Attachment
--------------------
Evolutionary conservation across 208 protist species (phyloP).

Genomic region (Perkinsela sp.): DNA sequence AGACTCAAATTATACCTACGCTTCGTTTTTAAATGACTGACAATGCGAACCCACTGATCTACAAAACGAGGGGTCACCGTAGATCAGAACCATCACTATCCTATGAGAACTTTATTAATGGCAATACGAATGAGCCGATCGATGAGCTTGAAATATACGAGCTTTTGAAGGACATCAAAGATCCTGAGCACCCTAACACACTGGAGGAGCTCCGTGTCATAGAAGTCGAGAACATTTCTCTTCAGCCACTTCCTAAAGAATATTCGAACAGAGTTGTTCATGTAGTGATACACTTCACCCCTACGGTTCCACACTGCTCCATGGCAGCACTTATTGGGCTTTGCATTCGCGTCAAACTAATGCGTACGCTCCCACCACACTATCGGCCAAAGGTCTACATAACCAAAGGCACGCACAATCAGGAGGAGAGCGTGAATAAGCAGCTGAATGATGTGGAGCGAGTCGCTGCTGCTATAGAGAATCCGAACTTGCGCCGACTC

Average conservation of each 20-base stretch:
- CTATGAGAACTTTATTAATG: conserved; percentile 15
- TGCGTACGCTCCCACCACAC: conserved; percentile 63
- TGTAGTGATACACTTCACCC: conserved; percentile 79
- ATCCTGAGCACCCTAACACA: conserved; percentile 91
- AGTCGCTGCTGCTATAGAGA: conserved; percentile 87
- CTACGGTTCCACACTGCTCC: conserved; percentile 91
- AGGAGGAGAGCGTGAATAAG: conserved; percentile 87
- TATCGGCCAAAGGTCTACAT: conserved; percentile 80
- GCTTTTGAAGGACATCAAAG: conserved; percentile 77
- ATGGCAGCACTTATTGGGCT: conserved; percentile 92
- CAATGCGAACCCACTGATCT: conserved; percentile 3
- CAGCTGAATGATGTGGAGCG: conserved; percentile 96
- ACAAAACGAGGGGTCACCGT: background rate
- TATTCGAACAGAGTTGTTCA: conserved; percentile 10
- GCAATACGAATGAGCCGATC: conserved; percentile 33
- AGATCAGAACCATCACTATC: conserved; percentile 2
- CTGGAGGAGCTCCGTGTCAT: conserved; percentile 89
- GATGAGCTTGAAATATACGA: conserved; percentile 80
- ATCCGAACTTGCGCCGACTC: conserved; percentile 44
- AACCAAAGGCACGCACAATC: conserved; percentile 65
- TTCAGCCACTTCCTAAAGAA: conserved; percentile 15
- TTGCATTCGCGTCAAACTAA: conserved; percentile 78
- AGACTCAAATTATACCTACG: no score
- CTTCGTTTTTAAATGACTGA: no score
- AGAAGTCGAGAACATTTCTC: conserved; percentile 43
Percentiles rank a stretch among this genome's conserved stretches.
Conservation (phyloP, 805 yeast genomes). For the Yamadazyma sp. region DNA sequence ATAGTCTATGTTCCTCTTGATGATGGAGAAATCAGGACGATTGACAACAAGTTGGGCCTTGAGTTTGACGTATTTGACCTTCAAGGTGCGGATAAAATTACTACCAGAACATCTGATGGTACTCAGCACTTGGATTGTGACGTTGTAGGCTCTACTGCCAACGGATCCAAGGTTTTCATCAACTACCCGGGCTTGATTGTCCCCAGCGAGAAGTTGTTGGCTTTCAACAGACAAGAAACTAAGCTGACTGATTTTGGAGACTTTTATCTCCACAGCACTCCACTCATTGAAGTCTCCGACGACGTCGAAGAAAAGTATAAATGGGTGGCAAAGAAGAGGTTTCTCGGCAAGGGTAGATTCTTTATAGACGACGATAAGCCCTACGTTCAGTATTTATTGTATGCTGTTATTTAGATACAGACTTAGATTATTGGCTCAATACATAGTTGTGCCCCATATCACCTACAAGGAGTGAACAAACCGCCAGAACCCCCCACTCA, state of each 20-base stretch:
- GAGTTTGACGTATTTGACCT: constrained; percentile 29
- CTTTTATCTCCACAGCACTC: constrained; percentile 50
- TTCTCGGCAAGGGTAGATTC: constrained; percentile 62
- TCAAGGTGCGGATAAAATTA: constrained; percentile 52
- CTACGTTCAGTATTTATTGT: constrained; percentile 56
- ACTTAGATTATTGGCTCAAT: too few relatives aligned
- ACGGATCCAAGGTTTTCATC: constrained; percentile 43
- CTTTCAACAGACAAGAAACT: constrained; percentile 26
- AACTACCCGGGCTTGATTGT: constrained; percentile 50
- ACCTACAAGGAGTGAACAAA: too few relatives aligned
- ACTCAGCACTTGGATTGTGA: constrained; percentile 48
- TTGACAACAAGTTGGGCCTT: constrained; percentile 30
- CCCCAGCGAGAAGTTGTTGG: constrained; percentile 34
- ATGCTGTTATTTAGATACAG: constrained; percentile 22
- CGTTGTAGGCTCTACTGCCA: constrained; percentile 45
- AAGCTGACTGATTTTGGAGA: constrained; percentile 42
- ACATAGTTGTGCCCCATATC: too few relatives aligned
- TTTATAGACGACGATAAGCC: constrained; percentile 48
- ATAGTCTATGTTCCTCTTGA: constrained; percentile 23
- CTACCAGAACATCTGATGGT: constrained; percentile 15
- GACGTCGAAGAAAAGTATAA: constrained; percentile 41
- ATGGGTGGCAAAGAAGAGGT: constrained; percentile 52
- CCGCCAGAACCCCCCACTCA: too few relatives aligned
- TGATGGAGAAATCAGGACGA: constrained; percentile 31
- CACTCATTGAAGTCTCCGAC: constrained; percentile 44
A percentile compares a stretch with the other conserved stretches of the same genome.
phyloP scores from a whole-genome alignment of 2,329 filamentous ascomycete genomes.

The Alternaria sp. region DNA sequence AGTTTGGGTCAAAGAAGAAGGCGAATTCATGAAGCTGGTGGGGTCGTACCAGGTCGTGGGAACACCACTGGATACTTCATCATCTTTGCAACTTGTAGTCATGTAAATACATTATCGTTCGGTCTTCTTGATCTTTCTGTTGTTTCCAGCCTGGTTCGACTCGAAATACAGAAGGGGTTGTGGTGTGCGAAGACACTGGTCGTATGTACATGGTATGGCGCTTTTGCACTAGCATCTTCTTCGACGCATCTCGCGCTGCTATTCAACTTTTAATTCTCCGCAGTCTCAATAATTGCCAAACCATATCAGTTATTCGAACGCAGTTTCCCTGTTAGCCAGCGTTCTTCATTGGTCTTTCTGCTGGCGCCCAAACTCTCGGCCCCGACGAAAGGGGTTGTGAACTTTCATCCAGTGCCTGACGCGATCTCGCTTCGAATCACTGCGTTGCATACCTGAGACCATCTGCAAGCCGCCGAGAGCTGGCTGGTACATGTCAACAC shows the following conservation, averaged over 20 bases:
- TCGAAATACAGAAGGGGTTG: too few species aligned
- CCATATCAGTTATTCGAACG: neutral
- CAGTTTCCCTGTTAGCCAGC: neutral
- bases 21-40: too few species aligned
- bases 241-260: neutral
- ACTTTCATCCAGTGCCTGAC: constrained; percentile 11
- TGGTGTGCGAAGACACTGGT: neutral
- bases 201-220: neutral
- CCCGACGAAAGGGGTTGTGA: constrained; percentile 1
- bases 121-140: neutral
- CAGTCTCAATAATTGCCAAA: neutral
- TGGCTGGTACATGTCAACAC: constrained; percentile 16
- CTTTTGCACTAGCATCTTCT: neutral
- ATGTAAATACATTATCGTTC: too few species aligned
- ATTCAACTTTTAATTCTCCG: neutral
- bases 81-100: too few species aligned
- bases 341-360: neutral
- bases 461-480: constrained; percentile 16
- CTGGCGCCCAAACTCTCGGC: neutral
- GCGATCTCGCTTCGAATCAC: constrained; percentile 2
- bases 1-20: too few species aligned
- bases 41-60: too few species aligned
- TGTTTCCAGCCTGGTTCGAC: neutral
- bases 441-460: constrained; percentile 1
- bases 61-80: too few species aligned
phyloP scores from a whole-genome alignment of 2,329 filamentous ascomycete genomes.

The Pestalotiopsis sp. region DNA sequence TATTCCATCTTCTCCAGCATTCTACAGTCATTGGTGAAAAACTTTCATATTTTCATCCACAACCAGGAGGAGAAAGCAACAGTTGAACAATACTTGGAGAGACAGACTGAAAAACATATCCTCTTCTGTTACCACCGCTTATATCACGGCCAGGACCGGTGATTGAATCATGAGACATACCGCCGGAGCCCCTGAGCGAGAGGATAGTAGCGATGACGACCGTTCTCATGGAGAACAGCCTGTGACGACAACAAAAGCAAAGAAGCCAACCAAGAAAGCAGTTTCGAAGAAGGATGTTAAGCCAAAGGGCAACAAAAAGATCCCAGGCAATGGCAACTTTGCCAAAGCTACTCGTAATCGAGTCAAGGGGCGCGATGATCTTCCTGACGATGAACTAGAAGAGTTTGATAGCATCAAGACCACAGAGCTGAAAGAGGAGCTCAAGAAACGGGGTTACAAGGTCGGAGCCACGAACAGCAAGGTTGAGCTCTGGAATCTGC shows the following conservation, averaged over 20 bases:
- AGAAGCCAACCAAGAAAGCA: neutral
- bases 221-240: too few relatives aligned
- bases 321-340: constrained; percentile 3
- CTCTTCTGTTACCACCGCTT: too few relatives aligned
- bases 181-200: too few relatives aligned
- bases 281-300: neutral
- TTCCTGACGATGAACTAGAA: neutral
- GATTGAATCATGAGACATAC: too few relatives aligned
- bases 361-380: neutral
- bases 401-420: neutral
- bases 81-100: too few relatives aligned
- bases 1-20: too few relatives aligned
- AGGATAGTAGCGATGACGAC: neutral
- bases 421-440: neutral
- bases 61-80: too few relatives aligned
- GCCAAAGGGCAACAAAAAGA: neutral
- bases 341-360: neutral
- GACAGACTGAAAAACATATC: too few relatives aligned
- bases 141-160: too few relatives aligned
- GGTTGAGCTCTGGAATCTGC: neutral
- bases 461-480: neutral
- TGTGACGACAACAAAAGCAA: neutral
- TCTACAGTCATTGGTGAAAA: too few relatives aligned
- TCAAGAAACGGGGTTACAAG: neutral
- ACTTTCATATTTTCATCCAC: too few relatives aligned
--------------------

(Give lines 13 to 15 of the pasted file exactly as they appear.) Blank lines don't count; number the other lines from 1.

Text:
- ATGGCAGCACTTATTGGGCT: conserved; percentile 92
- CAATGCGAACCCACTGATCT: conserved; percentile 3
- CAGCTGAATGATGTGGAGCG: conserved; percentile 96